“EXPRESSIONS 2” Exhibition

Viridian Artists, Inc.

poster for “EXPRESSIONS 2” Exhibition
[Image: Kazuo Ishikawa “Imaginary Landscapes”, 9.5 x 11.5 x 3 in.]

This event has ended.

Chelsea: Viridian Artists Inc. presents an exhibition of recent art by Reneé Borkow, Rhonda Donovan, Stephanie Eins, Deb Flagel, Kat King, Kazuo Ishikawa, Virginia Evans Smit, and Christopher T. Terry.

“EXPRESSIONS 2” is an exhibit gathering the art of 8 outstanding Viridian Artists not having a solo exhibit this season. For each, we are sharing a small selection of their works as an appetizer for the solo show some of them will have in 2023 or 2024. All of these artists work differently, but there are connecting threads among them. Many incorporate found elements, but those who do, present them in totally different ways. Collage and construction are major components for all but the painter, but the composition of his paintings is a unique combination of reality and the still life. Both Stefanie Eins & Deb Flagel use stitching and sewing in the creation of the art, but the final results are unique. Though Christopher T. Terry and Kazuo Ishikawa both use the invisible and hidden as a beginning point for their art, Terry creates his images with paint while Ishikawa creates his by combining a variety of materials.

Kazuo Ishikawa finds himself always looking for hidden landscapes as he gathers together a variety of materials to create an artwork. To bring these elements to life, he makes the invisible visible to the viewer through juxtaposing the inconsistencies and complexities. Approaching his constructions from multi-dimensional perspectives, the works he creates possess complex spatial considerations that defy easy interpretations.

This series of collages by Reneé Borkow is based on Greek mythology and the image of the Goddess, a woman at her prime who is both independent and smart. These are complex works, filled with the symbols of both feminism and femininity, not in opposition, but depicting the wide and complex range of female concerns, then and now.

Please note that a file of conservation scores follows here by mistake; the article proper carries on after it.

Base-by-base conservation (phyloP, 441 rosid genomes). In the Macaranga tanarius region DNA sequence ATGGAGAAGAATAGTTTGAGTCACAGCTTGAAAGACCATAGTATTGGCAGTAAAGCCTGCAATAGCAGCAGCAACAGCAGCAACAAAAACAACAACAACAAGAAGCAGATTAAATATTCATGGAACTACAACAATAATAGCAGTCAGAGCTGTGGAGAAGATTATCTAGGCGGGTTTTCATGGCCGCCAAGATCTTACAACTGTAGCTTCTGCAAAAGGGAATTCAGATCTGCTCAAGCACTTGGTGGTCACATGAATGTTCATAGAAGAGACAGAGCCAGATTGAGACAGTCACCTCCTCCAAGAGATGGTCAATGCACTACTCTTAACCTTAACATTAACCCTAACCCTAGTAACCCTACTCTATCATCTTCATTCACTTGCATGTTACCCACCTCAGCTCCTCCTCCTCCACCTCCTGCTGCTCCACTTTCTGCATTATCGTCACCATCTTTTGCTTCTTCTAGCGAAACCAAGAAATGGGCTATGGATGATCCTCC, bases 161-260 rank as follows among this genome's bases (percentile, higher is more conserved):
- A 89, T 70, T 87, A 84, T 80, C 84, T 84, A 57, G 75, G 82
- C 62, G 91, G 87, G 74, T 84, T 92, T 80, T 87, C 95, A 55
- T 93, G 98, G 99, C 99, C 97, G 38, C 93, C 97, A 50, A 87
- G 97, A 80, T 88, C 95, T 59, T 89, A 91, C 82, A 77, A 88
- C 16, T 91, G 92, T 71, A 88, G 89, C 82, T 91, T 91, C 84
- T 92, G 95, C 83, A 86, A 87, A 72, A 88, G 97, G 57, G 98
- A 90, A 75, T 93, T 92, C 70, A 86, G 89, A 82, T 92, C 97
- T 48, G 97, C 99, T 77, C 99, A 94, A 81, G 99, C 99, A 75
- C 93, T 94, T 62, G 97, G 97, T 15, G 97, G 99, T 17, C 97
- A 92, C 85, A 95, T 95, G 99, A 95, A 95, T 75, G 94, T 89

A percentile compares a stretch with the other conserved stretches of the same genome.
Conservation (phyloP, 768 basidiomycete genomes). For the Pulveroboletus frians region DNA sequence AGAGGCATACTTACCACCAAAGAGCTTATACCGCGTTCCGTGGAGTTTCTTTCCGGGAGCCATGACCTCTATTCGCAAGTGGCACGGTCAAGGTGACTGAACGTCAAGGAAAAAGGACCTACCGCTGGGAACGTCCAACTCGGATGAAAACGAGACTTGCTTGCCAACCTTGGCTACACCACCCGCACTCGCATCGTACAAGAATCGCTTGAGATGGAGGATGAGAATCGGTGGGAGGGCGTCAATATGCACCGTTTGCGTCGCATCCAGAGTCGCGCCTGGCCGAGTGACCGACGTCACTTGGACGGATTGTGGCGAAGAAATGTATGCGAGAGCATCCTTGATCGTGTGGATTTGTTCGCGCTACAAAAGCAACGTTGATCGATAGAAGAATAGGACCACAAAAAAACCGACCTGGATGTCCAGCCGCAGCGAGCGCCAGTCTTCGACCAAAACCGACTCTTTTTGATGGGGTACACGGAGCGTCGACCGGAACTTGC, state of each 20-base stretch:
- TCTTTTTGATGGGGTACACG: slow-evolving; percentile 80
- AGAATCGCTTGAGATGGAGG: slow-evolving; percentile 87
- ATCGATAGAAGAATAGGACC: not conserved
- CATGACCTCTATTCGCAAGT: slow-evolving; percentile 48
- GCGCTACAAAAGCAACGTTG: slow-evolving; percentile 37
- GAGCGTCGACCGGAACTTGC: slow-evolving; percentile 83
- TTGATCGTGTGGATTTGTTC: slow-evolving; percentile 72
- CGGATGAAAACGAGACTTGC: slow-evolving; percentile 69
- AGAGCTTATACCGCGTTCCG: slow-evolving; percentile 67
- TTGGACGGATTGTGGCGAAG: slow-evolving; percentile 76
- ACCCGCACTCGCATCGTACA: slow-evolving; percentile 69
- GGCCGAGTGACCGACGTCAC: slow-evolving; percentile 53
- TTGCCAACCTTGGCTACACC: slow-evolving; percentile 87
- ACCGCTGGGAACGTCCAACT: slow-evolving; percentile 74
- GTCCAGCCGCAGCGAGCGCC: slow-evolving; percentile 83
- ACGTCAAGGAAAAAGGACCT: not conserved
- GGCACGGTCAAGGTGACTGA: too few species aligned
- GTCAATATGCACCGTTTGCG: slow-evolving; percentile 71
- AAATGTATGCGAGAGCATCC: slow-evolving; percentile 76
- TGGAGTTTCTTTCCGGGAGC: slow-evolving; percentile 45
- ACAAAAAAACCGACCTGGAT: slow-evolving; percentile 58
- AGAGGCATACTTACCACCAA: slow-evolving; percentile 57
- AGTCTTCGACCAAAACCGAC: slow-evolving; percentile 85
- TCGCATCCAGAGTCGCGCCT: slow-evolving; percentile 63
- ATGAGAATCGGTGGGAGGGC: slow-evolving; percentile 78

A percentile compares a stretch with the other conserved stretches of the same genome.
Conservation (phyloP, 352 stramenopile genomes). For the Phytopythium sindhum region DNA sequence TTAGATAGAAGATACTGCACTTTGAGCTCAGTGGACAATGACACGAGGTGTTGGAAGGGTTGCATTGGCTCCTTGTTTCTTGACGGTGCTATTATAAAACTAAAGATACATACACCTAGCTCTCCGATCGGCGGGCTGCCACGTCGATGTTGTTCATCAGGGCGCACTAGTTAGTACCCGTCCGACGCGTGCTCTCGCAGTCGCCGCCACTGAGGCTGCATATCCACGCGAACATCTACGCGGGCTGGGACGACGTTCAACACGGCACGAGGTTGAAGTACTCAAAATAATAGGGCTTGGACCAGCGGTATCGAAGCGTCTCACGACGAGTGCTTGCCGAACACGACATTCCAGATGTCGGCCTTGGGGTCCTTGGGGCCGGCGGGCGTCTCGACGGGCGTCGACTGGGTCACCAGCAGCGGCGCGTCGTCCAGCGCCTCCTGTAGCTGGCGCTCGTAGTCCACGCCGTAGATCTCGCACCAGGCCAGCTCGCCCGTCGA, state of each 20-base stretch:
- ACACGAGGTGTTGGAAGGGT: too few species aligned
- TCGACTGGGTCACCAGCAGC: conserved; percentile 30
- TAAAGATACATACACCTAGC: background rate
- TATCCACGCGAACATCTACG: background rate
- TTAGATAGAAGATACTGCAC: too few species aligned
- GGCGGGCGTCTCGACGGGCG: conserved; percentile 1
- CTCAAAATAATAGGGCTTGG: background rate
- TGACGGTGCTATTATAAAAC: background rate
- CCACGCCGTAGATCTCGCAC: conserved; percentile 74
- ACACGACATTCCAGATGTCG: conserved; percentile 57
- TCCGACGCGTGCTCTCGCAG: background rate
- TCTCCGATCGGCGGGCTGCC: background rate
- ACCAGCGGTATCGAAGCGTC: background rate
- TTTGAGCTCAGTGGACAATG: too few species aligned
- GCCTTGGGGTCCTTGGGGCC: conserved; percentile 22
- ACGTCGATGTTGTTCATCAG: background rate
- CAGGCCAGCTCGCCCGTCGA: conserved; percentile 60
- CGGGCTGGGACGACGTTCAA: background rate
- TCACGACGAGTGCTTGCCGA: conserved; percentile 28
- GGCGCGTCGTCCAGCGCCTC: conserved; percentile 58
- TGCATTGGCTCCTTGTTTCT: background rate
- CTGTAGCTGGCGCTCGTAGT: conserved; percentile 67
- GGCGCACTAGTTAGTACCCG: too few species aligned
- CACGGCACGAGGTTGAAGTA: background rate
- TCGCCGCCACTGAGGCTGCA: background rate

Stefanie Eins who lives in Namibia, Southern Africa creates artworks she calls drawings that combine fragments of paper from old maps or teabags and African fabrics that she collages with elements of nature: leaves, feathers, seaweed. Her drawn line is often sewn, combining the bits she gathers into artworks which speak of her life there. Her works in this series are spontaneous reactions to moments, both experimental and playful.

The underlying theme of Deb Flagel’s art relates to containers and containment. How we view objects – from within, from without, and looking through – reveals societal context and perspective. Regarding the artwork, “Crosswalk Analysis” in this exhibit, the artist says “As I walk, sidewalks appear as tablets – human marks feel like text. Through photography, I observe patterns and content. My own experience becomes a narrative thread, weaving the seemingly unrelated into a story cloth.”

Chrisopher T. Terry’s subject matter is nearly always drawn from the objects and artifacts of everyday life which he frames, lights, and presents in a manner that focuses on what is hidden behind the everyday façade. These ordinary objects take on a new appearance as the artist creates and transforms them into a scene “both meditative and taut with expectation.” About his painting, “Silent Ceremony,” the artist says, “I present the still life as a secular altar where an ambiguous ritual takes place.”

Kat King has been creating multiple interpretations of the dragon in paintings, sculptures and mixed media works for a number of years which are playful and sinister. Her early dragons were cast bronze, but more recently she has been creating fanciful dragon paintings over digital prints and mixed with images of unique imaginary flowers.

Upon first seeing Rhonda Donovan’s “May I borrow a Cup of Sugar,” one might wonder how she came to give it that title, but as you look more carefully at her constructions of fragments of fabric, paper and other materials, you begin to see the stories that are hidden beneath the surface. And storytelling is what she is doing as she assembles her complex and extremely tactile compositions. Her inspiration arises from family encounters, the stories and memories that arise from everyday moments in life.

Virginia Evans Smit was a long time Viridian Artist, active until nearly the end of her life. Working primarily as a printmaker and combining various techniques in her mixed media works, she created a range of monoprints utilizing photographic transfers, lithography and relief printing as she pushed the envelope of her explorations. Calling them her visual poetry, she most often created images of the changing flora and plants of her garden in Barbados. There will be a private reception for her family and friends on Saturday, September 17.



from September 06, 2022 to October 01, 2022

Opening Reception on 2022-09-08 from 18:00 to 20:00

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